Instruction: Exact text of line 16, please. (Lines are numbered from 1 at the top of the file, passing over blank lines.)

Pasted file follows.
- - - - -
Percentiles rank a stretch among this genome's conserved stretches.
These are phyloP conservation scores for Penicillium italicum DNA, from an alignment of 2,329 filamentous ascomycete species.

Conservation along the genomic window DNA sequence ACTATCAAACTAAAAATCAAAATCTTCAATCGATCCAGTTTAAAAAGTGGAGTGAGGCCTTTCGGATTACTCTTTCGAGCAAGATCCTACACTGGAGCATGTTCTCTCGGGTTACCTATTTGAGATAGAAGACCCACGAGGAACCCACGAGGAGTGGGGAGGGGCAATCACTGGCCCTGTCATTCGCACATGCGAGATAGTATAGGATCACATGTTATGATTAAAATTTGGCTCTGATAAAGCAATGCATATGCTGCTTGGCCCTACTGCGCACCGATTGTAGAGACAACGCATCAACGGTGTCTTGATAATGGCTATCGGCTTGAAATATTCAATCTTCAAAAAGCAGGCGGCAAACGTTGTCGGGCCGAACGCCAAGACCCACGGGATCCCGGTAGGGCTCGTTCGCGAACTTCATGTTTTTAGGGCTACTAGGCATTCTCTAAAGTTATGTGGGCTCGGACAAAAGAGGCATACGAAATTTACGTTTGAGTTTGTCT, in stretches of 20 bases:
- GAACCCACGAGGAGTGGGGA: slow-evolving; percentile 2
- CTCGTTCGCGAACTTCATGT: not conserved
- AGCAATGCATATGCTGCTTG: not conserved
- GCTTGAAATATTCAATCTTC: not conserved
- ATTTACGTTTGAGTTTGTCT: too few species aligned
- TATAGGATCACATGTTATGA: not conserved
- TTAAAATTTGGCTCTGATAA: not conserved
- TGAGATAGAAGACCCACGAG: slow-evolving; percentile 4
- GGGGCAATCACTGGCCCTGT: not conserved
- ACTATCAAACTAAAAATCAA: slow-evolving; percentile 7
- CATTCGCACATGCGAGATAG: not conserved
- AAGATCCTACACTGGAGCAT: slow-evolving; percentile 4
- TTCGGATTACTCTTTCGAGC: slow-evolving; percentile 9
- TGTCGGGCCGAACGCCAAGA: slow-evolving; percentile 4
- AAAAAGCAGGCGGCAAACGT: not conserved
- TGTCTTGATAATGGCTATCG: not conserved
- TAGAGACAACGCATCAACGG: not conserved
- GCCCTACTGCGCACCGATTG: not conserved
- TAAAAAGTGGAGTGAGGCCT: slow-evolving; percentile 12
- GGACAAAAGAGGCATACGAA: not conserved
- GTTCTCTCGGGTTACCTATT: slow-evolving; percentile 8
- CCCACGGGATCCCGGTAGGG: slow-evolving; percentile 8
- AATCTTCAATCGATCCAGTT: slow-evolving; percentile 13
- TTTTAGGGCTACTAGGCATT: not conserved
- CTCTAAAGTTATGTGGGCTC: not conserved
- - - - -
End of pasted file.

- TTCGGATTACTCTTTCGAGC: slow-evolving; percentile 9